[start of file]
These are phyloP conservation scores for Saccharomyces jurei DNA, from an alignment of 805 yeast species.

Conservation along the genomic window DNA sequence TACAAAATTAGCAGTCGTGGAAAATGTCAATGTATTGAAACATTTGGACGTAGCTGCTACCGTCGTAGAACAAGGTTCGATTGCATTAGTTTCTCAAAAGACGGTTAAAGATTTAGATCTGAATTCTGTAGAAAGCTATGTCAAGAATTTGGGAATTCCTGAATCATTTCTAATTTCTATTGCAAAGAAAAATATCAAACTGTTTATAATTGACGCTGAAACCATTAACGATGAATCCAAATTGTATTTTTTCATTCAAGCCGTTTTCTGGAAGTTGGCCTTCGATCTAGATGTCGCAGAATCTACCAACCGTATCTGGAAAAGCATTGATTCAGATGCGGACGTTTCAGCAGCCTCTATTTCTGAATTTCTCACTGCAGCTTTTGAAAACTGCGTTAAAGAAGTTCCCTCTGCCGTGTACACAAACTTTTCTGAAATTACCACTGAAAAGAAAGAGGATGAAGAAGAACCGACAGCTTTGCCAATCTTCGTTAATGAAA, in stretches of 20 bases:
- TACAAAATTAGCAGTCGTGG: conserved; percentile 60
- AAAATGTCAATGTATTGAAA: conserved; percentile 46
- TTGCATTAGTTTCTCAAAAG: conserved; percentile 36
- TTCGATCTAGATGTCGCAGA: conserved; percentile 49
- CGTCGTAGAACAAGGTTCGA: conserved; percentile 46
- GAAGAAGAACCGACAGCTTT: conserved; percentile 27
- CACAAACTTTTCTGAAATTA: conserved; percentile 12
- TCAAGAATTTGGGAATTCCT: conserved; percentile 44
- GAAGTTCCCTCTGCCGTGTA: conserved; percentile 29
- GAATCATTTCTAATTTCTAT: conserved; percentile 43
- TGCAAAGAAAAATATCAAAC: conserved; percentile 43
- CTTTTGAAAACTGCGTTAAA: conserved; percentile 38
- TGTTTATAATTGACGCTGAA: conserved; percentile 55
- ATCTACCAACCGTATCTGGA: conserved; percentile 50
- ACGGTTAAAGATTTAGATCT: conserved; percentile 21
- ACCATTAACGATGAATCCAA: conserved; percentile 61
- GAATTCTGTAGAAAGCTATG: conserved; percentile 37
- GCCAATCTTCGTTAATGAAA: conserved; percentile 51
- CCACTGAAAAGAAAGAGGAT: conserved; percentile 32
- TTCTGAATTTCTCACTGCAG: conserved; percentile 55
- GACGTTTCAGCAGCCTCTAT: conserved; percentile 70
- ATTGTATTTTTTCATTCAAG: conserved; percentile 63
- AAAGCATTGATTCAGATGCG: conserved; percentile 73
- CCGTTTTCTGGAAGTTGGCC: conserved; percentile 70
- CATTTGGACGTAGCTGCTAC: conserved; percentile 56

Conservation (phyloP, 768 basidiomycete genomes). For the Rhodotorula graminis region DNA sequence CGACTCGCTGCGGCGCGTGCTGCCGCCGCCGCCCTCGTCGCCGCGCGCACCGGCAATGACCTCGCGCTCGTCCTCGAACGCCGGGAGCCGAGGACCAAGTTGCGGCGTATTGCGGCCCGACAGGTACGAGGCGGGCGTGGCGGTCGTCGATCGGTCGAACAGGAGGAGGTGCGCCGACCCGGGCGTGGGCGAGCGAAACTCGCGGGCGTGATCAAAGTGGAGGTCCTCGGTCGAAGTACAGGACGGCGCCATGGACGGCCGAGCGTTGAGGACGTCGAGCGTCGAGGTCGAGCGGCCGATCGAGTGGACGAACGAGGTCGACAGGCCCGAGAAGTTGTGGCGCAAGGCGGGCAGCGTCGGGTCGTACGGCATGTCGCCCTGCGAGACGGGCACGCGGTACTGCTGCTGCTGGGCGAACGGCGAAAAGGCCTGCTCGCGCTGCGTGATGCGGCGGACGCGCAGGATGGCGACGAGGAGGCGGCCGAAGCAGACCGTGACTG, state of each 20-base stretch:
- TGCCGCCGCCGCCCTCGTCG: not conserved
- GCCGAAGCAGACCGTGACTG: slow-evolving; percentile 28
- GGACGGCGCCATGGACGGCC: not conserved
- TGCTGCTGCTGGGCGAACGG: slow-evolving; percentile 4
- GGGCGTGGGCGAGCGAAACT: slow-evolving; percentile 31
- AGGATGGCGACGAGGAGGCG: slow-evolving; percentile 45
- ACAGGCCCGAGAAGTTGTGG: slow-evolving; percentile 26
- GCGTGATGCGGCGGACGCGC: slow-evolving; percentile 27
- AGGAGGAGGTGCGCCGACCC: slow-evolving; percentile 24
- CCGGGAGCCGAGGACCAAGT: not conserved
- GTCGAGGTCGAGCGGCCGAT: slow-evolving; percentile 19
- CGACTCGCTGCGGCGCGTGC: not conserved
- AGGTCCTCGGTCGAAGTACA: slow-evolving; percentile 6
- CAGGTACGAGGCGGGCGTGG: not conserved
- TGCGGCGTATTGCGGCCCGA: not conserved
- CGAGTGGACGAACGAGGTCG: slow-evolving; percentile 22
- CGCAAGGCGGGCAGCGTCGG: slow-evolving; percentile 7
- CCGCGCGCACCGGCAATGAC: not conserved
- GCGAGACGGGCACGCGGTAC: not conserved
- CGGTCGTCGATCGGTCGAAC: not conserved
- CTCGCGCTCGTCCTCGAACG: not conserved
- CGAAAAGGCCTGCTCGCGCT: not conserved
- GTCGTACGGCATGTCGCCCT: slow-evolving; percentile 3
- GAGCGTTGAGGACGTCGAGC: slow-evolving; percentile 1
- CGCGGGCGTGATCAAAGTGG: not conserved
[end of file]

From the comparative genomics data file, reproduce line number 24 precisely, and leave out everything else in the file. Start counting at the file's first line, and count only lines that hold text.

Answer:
- ATTGTATTTTTTCATTCAAG: conserved; percentile 63